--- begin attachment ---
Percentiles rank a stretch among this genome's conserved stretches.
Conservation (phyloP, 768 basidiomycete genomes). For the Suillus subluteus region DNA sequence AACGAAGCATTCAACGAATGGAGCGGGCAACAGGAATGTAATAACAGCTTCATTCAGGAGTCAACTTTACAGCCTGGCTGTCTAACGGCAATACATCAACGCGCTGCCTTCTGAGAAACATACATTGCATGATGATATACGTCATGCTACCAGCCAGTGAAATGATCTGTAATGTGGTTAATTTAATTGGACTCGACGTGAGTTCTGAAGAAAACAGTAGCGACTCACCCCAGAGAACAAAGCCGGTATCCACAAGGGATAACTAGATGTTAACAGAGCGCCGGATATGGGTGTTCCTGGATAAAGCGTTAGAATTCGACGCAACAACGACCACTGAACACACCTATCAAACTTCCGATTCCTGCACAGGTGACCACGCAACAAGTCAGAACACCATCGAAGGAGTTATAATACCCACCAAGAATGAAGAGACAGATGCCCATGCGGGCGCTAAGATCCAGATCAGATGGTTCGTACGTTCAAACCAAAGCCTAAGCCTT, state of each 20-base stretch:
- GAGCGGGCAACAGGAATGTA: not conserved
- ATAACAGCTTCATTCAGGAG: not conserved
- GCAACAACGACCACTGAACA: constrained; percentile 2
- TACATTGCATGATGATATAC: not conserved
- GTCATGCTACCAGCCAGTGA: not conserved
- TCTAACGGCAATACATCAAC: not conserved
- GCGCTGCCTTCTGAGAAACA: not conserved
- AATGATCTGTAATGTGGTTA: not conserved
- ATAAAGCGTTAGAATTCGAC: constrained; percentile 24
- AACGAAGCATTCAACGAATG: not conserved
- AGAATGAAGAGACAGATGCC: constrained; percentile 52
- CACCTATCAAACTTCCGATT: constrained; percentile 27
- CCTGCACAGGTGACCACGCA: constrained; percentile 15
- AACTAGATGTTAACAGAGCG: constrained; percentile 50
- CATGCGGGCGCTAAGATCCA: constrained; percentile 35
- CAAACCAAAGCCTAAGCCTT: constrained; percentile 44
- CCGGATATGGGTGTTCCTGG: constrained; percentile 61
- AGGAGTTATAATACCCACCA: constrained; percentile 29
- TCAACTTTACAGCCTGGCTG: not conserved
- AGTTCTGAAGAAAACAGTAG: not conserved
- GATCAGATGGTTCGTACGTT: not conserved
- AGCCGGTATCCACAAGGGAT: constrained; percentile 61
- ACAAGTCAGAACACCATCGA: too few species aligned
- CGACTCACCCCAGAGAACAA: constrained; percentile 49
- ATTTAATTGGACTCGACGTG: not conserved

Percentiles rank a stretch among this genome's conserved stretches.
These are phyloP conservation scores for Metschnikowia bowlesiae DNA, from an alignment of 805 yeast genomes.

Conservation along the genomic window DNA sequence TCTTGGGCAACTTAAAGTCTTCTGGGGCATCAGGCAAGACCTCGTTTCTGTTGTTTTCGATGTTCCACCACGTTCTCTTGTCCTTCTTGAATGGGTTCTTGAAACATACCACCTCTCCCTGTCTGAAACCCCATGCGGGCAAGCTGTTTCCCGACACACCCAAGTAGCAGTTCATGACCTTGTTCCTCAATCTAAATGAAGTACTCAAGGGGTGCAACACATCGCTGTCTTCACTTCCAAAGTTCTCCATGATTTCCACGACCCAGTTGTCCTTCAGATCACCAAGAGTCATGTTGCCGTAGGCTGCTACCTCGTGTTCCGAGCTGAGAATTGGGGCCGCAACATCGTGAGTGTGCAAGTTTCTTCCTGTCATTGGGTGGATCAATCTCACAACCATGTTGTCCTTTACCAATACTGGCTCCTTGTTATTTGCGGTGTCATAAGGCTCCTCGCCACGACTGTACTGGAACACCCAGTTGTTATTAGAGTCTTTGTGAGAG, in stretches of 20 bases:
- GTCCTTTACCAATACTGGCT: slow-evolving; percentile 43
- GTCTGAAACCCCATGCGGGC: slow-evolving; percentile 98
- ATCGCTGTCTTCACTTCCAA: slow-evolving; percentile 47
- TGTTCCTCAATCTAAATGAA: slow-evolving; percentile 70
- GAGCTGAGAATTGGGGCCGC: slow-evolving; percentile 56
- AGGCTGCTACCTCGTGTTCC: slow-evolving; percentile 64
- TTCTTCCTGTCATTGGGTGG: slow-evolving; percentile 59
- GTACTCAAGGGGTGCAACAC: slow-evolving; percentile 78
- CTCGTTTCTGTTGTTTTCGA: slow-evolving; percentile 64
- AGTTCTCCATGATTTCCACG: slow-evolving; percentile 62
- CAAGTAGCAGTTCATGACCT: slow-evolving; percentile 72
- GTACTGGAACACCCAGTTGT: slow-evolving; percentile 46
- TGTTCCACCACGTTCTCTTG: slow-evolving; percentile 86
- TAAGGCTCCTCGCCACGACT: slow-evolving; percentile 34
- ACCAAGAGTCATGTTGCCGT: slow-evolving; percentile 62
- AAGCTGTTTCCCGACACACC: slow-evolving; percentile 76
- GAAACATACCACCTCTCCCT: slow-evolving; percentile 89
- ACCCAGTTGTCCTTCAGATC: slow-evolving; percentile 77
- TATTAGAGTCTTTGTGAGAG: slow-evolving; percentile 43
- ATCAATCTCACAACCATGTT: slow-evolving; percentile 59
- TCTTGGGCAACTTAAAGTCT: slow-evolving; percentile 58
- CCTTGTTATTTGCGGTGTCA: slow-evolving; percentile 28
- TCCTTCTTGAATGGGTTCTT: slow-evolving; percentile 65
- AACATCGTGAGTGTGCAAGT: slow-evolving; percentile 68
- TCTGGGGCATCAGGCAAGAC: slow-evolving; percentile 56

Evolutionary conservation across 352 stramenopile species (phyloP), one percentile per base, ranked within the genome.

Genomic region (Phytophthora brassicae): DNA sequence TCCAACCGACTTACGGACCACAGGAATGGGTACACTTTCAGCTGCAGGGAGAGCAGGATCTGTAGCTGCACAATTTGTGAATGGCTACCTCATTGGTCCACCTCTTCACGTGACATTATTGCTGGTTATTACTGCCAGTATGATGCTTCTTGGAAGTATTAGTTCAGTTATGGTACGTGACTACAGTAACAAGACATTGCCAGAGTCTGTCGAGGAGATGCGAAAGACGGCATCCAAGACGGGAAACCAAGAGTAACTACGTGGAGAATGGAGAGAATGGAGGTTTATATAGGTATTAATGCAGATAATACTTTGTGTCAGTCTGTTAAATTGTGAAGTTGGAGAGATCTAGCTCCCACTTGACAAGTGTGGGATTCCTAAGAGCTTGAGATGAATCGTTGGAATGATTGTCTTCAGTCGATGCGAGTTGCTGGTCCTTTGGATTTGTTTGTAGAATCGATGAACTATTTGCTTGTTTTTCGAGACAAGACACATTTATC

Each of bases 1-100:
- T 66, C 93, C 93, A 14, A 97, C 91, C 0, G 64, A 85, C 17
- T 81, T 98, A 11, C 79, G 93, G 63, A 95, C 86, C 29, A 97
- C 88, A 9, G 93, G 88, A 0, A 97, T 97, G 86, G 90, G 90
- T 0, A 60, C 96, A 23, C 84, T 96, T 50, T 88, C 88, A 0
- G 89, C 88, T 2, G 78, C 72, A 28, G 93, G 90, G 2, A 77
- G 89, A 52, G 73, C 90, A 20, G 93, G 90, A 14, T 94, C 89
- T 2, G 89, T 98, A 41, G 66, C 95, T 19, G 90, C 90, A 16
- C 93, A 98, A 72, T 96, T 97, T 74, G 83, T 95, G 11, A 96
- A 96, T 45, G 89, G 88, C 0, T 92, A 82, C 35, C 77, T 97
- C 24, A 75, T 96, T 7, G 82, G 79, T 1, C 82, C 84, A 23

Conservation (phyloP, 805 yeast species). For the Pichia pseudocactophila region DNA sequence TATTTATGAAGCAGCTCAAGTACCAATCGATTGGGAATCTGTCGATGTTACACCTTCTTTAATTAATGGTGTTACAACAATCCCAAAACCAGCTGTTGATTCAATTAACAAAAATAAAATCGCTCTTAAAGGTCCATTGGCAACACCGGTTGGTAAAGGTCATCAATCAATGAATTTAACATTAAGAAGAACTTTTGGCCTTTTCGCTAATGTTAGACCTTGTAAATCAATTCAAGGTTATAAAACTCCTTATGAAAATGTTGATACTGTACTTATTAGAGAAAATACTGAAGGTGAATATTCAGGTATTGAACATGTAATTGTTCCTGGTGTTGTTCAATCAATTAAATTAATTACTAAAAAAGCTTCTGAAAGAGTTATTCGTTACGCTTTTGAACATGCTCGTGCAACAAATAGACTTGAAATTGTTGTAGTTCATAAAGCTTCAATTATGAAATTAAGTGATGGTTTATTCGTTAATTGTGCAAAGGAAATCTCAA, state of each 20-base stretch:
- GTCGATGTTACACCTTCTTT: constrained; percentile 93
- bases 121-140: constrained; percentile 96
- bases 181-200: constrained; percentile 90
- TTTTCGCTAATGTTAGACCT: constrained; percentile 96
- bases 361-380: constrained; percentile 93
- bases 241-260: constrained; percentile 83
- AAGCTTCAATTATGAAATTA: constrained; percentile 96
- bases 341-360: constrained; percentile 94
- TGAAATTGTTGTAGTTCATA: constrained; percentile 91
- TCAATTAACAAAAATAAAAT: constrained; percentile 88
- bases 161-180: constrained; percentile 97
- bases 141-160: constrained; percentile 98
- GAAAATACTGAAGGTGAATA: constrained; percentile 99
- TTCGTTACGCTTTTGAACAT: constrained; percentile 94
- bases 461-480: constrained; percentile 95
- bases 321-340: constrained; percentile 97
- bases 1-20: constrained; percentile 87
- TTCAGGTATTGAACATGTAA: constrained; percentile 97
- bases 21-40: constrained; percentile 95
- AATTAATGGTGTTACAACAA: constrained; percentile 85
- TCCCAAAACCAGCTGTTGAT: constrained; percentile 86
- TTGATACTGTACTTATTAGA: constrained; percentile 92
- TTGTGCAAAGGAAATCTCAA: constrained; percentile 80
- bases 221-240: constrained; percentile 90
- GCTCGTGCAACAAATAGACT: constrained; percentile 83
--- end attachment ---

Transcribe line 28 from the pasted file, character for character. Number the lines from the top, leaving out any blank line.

Percentiles rank a stretch among this genome's conserved stretches.